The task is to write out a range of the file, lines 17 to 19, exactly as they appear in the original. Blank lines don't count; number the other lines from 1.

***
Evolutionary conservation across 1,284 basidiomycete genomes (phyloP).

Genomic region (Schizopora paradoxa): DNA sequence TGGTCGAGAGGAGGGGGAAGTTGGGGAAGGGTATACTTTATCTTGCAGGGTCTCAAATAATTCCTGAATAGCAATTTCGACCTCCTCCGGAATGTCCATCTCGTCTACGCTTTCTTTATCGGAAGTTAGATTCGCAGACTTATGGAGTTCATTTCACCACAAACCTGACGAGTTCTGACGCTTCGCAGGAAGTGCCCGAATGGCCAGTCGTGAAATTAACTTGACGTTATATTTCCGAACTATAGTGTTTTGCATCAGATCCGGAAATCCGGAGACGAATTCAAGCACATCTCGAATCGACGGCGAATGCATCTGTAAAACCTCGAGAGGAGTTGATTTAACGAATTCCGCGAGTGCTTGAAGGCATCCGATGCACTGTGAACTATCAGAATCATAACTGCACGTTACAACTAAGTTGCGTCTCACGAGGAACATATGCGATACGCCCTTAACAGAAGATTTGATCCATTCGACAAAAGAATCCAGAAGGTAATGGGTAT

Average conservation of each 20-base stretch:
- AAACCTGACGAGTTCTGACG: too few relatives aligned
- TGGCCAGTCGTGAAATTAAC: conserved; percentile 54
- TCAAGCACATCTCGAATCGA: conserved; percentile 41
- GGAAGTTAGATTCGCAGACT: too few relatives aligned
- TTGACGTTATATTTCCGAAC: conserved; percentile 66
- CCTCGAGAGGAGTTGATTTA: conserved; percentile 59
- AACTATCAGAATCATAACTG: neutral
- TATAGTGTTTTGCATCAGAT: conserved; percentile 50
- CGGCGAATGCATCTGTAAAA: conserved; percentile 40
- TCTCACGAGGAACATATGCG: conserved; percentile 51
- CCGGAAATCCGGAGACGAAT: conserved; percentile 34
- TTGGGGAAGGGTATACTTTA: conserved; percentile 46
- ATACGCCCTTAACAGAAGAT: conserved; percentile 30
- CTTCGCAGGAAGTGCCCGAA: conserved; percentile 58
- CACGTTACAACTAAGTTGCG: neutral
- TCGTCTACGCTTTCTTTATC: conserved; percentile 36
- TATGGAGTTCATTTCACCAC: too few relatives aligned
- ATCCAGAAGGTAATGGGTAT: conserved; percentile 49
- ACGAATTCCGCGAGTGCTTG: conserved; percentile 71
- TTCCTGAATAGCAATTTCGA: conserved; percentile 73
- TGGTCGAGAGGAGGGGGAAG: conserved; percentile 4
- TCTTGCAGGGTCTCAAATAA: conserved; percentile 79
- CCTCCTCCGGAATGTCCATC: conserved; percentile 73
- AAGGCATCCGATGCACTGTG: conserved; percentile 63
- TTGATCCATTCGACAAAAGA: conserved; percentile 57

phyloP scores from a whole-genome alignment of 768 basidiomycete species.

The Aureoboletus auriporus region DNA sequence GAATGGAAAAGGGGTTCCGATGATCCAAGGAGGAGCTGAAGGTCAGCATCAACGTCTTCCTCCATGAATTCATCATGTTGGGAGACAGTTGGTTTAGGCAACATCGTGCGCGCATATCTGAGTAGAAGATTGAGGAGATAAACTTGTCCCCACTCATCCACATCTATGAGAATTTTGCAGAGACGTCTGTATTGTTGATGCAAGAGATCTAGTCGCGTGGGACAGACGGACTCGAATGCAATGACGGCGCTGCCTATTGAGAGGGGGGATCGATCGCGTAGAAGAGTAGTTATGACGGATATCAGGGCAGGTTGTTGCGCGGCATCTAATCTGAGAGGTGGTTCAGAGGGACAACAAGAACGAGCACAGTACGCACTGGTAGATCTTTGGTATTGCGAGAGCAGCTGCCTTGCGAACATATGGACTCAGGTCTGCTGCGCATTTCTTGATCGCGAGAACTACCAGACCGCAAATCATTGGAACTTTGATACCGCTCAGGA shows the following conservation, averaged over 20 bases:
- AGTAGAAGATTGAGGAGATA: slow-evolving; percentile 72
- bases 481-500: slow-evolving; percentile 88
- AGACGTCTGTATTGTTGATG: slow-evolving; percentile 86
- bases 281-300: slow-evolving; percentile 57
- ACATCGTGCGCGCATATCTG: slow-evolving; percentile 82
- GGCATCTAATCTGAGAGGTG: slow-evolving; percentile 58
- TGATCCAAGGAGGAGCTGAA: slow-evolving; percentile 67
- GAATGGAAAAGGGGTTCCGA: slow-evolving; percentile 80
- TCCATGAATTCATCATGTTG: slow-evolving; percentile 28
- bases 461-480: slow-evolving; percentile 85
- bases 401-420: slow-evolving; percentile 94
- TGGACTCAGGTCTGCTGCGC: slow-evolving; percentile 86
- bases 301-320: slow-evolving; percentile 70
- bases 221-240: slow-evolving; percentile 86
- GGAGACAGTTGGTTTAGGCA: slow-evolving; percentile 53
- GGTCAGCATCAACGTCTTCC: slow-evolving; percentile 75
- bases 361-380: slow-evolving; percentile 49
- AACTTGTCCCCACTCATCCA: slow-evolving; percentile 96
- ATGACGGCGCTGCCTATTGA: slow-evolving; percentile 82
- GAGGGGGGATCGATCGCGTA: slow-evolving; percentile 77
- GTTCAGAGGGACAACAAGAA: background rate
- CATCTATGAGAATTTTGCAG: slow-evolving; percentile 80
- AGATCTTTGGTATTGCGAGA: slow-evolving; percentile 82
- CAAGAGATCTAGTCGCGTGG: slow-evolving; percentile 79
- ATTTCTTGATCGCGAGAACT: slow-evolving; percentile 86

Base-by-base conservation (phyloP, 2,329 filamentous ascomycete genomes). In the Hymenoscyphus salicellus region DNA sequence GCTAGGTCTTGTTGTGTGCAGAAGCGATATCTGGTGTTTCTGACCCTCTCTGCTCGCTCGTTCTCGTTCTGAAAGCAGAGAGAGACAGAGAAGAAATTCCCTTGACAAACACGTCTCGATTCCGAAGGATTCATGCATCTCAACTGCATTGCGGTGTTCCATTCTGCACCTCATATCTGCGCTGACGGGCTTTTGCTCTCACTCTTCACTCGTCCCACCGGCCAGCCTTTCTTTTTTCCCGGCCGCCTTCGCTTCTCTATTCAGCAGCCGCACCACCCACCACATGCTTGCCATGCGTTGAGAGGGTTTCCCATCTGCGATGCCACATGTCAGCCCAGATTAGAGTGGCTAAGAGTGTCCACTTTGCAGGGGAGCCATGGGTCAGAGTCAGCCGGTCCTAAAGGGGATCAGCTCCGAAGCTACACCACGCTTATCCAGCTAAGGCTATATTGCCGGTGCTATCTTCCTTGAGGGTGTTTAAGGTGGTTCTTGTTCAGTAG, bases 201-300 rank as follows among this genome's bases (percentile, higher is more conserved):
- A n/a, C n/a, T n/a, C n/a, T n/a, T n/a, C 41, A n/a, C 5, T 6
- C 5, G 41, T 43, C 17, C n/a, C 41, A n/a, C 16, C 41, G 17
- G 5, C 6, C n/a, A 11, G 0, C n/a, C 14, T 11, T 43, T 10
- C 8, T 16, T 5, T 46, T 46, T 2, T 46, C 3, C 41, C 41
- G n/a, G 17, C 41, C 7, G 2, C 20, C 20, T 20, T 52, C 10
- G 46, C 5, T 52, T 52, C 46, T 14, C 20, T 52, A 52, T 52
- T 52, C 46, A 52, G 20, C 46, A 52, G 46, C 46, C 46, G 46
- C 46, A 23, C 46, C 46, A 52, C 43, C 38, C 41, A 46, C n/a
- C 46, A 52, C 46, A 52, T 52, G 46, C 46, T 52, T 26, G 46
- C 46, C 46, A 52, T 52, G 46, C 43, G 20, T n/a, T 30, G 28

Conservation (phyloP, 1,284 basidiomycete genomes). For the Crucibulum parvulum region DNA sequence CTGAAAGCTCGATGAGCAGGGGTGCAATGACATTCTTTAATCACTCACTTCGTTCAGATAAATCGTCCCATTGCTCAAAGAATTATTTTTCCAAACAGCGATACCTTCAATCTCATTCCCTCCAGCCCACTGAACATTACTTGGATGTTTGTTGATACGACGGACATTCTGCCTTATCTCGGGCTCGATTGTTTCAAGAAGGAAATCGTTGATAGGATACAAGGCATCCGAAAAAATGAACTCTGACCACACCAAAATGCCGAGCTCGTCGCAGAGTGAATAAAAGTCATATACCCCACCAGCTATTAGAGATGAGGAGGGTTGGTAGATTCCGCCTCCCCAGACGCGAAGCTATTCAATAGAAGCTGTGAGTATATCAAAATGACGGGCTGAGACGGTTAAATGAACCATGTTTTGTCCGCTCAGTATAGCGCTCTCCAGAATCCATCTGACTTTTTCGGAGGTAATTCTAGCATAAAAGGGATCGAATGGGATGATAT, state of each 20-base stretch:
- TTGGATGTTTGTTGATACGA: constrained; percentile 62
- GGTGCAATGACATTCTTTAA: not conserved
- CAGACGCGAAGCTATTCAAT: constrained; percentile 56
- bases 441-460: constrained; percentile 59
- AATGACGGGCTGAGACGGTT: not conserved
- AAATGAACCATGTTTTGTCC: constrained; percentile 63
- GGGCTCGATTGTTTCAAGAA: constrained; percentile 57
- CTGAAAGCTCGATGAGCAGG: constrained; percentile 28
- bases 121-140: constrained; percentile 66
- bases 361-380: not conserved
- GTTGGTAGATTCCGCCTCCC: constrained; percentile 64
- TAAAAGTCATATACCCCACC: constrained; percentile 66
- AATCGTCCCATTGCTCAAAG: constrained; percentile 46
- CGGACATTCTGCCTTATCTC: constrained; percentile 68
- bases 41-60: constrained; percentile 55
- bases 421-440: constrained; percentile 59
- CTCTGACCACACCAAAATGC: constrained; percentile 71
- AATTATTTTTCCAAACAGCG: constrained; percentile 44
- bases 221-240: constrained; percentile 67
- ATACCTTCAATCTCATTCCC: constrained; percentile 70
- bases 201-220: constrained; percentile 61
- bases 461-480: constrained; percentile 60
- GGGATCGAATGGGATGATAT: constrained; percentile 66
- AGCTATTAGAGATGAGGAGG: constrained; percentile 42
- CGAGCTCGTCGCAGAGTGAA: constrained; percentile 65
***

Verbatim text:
- CTTCGCAGGAAGTGCCCGAA: conserved; percentile 58
- CACGTTACAACTAAGTTGCG: neutral
- TCGTCTACGCTTTCTTTATC: conserved; percentile 36